Minority disappointed with Supreme Court's ruling on Deputy Speaker's voting

1.21430212 Haruna Iddrisu, Minority Leader and MP for Tamale South

Thu, 10 Mar 2022 Source: GNA

The Minority in Parliament Wednesday described as disappointing the Supreme Court's ruling that a deputy speaker can be counted to form a quorum for parliamentary decision and also vote.

It said the Court’s decision amounted to judicial interference in time tested parliamentary practice and established conventions.

The Minority Leader, Mr Haruna Iddrisu, at a press conference in Parliament in reaction to the Supreme Court’s ruling, described the decision as a travesty of parliamentary justice and a stab in the growth and development of multi-party democracy built on the principles of checks and balances.

A five-member panel of the Supreme Court, presided over by Justice Jones Dotse, Wednesday affirmed as constitutional the action by Mr Joseph Osei-Owusu, the First Deputy Speaker, to support the approval of the 2022 Budget without the NDC MPs’ participation.

Mr Iddrisu said it was not for nothing that Article 102 of the Constitution provided that a person presiding shall not have original vote nor casting vote, adding that the Court’s decision was repugnant to the provisions in Article 102 and 104.

“The Court’s ruling aptly captures the judicial support for the Electronic Transaction Levy (E-levy), for a struggling economy in destress,” he said.

“The Judiciary of Ghana is also failing Ghana’s parliamentary democracy in their inability to appreciate the true meaning of Article 110 of the 1992 Constitution that Parliament shall, by Standing Orders, regulate its own proceedings.”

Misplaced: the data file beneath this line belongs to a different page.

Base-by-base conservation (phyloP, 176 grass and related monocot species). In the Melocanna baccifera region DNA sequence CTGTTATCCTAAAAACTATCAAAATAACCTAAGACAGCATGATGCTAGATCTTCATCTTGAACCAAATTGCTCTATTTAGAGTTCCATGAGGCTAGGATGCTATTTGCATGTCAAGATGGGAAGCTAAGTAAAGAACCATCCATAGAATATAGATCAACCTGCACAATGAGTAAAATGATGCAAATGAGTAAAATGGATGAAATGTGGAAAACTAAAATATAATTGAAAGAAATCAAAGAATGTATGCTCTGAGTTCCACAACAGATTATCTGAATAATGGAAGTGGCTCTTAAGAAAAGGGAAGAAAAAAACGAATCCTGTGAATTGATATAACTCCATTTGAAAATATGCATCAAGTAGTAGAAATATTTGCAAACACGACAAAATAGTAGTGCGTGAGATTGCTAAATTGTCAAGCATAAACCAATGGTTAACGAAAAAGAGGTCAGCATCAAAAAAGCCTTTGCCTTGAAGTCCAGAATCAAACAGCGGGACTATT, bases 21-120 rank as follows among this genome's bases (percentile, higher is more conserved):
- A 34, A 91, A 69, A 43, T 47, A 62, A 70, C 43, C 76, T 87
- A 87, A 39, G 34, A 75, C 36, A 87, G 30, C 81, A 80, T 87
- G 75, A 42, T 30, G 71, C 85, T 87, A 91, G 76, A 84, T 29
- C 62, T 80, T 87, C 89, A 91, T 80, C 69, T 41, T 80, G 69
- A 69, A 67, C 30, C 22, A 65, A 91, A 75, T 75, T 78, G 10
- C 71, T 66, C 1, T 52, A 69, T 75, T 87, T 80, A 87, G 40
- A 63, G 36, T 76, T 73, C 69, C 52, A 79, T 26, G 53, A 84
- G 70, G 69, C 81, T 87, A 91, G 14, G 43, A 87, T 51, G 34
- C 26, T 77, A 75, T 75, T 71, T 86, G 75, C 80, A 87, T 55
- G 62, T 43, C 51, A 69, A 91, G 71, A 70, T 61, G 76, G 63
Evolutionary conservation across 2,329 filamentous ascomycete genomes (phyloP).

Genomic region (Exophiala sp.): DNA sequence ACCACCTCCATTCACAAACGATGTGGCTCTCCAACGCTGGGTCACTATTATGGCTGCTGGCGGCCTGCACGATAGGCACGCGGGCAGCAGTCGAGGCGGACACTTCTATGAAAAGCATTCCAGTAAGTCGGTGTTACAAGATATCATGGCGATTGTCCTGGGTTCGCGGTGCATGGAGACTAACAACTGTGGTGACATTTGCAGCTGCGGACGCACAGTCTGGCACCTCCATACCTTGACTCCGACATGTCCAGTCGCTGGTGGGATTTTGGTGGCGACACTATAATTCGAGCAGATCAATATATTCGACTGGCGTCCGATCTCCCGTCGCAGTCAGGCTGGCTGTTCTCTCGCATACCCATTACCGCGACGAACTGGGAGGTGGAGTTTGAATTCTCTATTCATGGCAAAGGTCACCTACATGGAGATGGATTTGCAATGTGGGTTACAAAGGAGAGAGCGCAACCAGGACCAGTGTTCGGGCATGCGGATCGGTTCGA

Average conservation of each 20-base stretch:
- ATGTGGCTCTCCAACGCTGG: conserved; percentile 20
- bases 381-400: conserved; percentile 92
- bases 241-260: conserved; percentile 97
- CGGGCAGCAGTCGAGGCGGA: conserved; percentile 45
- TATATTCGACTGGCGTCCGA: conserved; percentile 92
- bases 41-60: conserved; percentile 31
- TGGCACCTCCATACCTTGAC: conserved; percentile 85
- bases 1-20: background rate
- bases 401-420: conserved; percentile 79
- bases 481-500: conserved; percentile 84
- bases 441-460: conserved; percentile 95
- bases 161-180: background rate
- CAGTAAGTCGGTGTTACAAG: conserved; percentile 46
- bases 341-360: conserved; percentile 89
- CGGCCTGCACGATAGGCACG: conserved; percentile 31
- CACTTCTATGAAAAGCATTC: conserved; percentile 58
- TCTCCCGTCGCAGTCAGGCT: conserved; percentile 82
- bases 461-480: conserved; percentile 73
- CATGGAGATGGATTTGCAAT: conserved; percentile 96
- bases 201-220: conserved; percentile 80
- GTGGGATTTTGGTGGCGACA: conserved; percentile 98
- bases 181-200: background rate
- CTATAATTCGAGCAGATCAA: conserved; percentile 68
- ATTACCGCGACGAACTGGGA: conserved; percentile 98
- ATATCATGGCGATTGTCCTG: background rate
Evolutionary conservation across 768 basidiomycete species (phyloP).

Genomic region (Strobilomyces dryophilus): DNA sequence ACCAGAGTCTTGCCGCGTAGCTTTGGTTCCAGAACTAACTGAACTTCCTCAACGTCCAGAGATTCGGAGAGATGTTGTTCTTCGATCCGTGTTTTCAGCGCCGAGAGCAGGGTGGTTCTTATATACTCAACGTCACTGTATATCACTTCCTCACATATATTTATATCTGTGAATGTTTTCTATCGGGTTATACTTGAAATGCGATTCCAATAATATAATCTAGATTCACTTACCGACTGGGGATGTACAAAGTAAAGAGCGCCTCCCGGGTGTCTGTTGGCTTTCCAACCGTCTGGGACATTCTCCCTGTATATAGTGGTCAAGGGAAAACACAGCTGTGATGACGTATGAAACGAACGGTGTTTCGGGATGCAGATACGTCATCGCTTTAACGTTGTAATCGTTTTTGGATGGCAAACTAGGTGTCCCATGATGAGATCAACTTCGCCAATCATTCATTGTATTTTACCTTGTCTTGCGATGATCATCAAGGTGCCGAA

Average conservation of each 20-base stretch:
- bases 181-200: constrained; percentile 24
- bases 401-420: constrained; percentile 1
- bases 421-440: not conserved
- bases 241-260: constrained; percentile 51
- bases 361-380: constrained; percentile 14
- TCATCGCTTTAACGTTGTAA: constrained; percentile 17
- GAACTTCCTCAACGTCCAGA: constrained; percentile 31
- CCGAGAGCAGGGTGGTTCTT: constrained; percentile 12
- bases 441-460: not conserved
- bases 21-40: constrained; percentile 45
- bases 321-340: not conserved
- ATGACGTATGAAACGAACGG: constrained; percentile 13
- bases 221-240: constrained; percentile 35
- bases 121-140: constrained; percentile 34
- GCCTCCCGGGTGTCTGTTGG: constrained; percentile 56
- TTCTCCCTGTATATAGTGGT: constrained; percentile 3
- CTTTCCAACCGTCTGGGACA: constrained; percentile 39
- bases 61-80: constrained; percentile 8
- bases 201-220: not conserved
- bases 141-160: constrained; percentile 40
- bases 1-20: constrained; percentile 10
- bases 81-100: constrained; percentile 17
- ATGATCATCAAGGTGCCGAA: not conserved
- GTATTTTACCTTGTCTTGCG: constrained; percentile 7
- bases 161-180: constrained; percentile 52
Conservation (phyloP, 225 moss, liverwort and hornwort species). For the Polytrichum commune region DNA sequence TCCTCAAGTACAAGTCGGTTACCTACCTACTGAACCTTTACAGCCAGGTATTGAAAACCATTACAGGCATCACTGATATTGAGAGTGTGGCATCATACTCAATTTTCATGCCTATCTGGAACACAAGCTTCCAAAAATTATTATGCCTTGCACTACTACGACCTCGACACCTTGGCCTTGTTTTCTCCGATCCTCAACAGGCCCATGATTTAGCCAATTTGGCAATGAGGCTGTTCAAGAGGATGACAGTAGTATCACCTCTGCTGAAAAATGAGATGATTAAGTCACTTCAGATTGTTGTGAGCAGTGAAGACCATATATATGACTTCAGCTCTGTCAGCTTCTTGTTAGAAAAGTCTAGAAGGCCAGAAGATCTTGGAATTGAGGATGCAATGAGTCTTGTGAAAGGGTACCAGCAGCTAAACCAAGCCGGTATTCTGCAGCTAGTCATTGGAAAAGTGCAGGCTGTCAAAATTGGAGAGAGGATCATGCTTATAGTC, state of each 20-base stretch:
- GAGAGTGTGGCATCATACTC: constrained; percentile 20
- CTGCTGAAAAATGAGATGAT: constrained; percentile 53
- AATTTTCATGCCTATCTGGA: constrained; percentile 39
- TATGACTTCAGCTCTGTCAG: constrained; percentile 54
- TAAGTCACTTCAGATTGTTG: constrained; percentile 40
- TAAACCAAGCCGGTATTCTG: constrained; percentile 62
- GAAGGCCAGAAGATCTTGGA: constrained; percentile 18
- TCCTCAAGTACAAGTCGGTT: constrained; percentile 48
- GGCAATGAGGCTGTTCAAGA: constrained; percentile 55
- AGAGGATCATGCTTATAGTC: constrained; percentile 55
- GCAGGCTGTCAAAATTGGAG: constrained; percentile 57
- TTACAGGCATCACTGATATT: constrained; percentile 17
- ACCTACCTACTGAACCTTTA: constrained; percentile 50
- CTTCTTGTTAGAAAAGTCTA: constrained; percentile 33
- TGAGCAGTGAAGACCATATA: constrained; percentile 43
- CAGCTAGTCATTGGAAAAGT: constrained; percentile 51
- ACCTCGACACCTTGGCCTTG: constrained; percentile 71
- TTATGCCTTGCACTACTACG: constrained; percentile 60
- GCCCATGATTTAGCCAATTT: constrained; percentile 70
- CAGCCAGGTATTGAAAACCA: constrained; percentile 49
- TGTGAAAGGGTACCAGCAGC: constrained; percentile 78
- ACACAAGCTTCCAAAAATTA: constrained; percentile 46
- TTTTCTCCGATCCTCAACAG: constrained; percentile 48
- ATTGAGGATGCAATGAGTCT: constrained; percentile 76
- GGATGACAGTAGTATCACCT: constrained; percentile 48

Mr Iddrisu expressed concern over the Court’s only reference to the constitutional provision leaving out the room created by Standing Order 13 in concluding the case.

“Can you imagine what will happen in Parliament…where he [First Deputy Speaker] is presiding, and the Second Deputy Speaker for some purposes is not immediately available in the Chamber, he will walk down, vote, and at that time there will not be persons presiding over the Parliament of Ghana.”

It would be recalled that a Private Legal Practitioner, Mr Justice Abdulai, filed a case against at the Attorney General at the Supreme Court that the approval of the 2022 Budget without the National Democratic Congress MPs’ participation was illegal.

He asked the Court to interpret Articles 102 and 104 of the 1992 Constitution and to declare the whole proceedings in Parliament on November 30, 2021, which led to the passage of the 2022 Budget and Economic Policy as unconstitutional.

He insisted the Deputy Speaker should not have counted himself as an MP when he was presiding over proceedings.

However, in defence of the State, the Attorney-General, Godfred Yeboah Dame, argued that there was no express provision in the 1992 Constitution that stops a Deputy Speaker presiding over proceedings from voting or counting himself as part of MPs present to form the right quorum.

Source: GNA
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